Royal Historical Commission of Burma

Last updated
Royal Historical Commission
Formation 11 May 1829
Type Historical research
Headquarters Inwa Palace (1829–1832)
Mandalay Palace (1867–1869)
Location
Head
Monywe Zetawun Sayadaw (1829–1832)
Patron
King Bagyidaw (1829–1832)
King Mindon (1867–1869)

The Royal Historical Commission (Burmese : တော်ဝင် မြန်မာနိုင်ငံ သမိုင်း ကော်မရှင်, [tɔ̀wìɴ mjəmà nàɪɴŋàɴ θəmáɪɴ kɔ̀məʃìɴ] ) of the Konbaung Dynasty of Burma (Myanmar) produced the standard court chronicles of Konbaung era, Hmannan Yazawin (1832) and Dutiya Yazawin (1869). [1]

Burmese language language spoken in Myanmar

The Burmese language is the Sino-Tibetan language spoken in Myanmar where it is an official language and the language of the Bamar people, the country's principal ethnic group. Although the Constitution of Myanmar officially recognizes the English name of the language as the Myanmar language, most English speakers continue to refer to the language as Burmese, after Burma, the older name for Myanmar. In 2007, it was spoken as a first language by 33 million, primarily the Bamar (Burman) people and related ethnic groups, and as a second language by 10 million, particularly ethnic minorities in Myanmar and neighboring countries.

The royal chronicles of Myanmar are detailed and continuous chronicles of the monarchy of Myanmar (Burma). The chronicles were written on different media such as parabaik paper, palm leaf, and stone; they were composed in different literary styles such as prose, verse, and chronograms. Palm-leaf manuscripts written in prose are those that are commonly referred to as the chronicles. Other royal records include administrative treatises and precedents, legal treatises and precedents, and censuses.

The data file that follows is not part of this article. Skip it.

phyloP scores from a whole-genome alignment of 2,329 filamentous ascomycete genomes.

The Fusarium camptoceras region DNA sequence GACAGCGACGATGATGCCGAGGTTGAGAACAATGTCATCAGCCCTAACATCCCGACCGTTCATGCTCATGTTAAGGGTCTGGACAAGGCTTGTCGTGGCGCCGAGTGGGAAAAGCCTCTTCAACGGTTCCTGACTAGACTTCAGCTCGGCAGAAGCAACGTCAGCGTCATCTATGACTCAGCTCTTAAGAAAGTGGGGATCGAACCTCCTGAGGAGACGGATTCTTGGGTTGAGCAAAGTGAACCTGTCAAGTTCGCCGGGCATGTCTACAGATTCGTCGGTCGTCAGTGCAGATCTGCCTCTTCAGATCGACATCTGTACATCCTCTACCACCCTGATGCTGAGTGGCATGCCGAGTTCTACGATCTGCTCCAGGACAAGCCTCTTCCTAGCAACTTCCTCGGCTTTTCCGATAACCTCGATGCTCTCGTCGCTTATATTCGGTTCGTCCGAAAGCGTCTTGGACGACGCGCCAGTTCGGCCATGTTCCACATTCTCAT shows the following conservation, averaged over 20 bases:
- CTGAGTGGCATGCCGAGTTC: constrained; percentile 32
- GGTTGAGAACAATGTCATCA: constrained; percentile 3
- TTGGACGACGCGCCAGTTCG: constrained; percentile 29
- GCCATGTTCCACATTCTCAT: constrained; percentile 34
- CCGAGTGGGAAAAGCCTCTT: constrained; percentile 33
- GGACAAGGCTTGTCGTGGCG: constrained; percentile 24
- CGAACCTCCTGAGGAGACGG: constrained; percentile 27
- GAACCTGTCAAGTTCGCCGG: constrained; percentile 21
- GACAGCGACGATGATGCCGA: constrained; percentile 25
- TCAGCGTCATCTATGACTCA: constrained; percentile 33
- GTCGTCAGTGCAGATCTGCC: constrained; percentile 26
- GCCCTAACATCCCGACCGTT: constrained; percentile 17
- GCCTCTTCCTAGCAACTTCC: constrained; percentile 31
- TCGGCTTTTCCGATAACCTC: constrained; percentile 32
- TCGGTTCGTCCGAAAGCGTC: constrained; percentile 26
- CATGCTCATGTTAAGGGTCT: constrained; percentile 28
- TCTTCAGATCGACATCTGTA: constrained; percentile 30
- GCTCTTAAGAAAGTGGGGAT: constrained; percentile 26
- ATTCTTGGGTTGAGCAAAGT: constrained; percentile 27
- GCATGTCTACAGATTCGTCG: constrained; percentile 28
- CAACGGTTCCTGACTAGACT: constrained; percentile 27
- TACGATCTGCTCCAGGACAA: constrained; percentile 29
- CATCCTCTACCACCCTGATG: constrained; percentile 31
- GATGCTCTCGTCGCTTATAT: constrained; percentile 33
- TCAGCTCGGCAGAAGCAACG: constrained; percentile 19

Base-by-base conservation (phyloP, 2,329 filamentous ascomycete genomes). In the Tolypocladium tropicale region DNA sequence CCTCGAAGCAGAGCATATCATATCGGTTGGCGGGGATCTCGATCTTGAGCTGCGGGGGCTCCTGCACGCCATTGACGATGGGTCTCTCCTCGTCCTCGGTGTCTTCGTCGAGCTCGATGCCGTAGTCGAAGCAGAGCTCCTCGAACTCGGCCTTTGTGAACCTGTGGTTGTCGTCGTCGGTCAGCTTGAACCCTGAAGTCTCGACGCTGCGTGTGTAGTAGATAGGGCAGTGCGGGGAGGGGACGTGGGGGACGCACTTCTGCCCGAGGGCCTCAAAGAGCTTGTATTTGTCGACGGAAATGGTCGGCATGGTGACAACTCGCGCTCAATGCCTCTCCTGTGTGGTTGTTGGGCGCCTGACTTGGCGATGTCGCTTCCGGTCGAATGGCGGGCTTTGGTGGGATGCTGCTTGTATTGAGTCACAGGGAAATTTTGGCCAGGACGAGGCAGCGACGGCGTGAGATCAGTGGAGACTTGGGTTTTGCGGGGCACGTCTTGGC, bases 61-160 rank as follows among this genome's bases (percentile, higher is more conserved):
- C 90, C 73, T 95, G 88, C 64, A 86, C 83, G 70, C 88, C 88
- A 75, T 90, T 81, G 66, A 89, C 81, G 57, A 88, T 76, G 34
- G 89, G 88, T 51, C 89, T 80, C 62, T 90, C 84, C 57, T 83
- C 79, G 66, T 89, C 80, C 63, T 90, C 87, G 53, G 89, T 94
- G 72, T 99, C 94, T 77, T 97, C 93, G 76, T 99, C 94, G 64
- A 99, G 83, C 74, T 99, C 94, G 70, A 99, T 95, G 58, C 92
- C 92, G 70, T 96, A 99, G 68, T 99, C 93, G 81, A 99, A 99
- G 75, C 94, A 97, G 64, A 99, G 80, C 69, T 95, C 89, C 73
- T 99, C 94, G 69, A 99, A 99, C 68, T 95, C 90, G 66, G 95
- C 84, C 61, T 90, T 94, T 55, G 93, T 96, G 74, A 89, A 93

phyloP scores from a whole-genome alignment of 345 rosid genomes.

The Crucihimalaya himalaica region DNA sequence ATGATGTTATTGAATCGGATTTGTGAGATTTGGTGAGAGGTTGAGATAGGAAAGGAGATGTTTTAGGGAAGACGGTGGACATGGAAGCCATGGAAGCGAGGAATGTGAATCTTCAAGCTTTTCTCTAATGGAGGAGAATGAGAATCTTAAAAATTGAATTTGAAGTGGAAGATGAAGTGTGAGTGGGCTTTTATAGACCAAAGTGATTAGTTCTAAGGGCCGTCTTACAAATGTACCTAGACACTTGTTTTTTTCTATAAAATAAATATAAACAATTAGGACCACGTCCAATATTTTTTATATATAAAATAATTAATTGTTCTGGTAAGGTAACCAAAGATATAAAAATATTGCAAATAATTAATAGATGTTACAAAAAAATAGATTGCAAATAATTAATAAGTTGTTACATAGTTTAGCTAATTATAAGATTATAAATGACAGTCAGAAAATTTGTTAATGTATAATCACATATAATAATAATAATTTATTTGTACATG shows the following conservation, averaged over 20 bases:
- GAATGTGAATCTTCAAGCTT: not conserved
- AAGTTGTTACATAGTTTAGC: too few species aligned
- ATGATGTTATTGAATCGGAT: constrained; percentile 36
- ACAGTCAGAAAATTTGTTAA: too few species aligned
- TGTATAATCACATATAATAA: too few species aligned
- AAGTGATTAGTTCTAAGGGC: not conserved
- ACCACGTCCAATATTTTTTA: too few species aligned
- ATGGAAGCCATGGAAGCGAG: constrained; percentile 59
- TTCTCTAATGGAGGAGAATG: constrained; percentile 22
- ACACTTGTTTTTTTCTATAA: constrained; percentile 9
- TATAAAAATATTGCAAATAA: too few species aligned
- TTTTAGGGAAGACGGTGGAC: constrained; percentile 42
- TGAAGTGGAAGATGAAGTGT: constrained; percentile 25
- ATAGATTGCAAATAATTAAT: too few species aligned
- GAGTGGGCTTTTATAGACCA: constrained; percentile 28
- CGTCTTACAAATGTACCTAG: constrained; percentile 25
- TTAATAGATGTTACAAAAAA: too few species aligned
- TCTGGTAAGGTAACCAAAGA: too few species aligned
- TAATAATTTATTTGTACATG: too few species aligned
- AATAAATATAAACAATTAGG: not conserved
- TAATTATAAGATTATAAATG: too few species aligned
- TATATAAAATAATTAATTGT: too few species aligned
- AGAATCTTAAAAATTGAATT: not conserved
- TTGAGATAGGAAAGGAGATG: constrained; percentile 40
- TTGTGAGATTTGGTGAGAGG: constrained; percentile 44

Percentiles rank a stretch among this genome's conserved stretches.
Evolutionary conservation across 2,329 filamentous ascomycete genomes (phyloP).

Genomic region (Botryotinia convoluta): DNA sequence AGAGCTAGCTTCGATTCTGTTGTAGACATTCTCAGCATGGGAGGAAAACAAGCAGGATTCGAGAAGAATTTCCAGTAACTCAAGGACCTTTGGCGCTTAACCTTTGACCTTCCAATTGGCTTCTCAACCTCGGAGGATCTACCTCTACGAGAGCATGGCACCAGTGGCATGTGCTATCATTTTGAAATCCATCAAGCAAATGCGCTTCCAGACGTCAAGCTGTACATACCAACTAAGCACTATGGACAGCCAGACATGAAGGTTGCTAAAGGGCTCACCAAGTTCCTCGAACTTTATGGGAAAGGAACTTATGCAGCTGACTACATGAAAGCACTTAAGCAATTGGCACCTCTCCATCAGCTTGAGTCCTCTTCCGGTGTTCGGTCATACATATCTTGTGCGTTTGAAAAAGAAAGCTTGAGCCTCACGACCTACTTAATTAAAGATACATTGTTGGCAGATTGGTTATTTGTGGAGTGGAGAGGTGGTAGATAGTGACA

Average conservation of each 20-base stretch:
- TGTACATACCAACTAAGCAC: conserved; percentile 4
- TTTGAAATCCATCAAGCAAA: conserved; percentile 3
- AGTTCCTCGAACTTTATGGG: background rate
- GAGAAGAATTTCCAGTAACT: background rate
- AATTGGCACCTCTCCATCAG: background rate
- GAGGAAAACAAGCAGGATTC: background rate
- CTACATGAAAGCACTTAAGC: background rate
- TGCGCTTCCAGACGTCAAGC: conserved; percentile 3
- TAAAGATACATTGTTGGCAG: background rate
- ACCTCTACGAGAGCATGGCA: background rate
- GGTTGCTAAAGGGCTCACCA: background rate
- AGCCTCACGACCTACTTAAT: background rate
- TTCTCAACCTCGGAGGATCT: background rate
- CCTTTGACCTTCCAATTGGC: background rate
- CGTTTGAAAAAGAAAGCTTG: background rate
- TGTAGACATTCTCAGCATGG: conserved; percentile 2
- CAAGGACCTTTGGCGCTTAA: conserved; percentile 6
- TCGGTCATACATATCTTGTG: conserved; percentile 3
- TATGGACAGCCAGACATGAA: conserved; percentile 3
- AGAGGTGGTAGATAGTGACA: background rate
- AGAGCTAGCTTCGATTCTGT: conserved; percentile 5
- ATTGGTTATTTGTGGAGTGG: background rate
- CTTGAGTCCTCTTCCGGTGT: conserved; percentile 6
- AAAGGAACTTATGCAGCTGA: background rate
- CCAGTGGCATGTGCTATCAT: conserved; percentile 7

<i>Hmannan Yazawin</i> book by Royal Historical Commission of Burma

Hmannan Maha Yazawindawgyi is the first official chronicle of Konbaung Dynasty of Burma (Myanmar). It was compiled by the Royal Historical Commission between 1829 and 1832. The compilation was based on several existing chronicles and local histories, and the inscriptions collected on the orders of King Bodawpaya, as well as several types of poetry describing epics of kings. Although the compilers disputed some of the earlier accounts, they by and large retained the accounts given Maha Yazawin, the standard chronicle of Toungoo Dynasty.

Contents

Commission (1829–1832)

In May 1829, three years after the disastrous First Anglo-Burmese War (1824–1826), King Bagyidaw created the first Royal Historical Commission to write an official chronicle of Konbaung Dynasty. The standard official chronicle at the time was Maha Yazawin (The Great Chronicle), the standard chronicle of Toungoo Dynasty that covers from time immemorial to October 1711. It was the second attempt by Konbaung kings to update Maha Yazawin. The first attempt, Yazawin Thit (The New Chronicle), commissioned by Bagyidaw's predecessor and grandfather Bodawpaya, had not been accepted because the new chronicle contained severe criticisms of earlier chronicles. Although it was Bodawpaya himself who had ordered the author of Yazawin Thit, Twinthin Taikwun, to verify the accuracy of Maha Yazawin by consulting a variety of sources including hundreds of inscriptions, the king did not accept the new chronicle when it was presented to him. [2]

First Anglo-Burmese War First 19th century war fought between the British and Burmese empires

The First Anglo-Burmese War, also known as the First Burma War, was the first of three wars fought between the British and Burmese empires in the 19th century. The war, which began primarily over the control of Northeastern India, ended in a decisive British victory, giving the British total control of Assam, Manipur, Cachar and Jaintia as well as Arakan Province and Tenasserim. The Burmese were also forced to pay an indemnity of one million pounds sterling, and sign a commercial treaty.

Bagyidaw was the seventh king of the Konbaung dynasty of Burma from 1819 until his abdication in 1837. Prince of Sagaing, as he was commonly known in his day, was selected as crown prince by his grandfather King Bodawpaya in 1808, and became king in 1819 after Bodawpaya's death. Bagyidaw moved the capital from Amarapura back to Ava in 1823.

<i>Maha Yazawin</i> book by U Kala

The Maha Yazawin, fully the Maha Yazawindawgyi and formerly romanized as the Maha-Radza Weng, is the first national chronicle of Burma/Myanmar. Completed in 1724 by U Kala, a historian at the Toungoo court, it was the first chronicle to synthesize all the ancient, regional, foreign and biographic histories related to Burmese history. Prior to the chronicle, the only known Burmese histories were biographies and comparatively brief local chronicles. The chronicle has formed the basis for all subsequent histories of the country, including the earliest English language histories of Burma written in the late 19th century.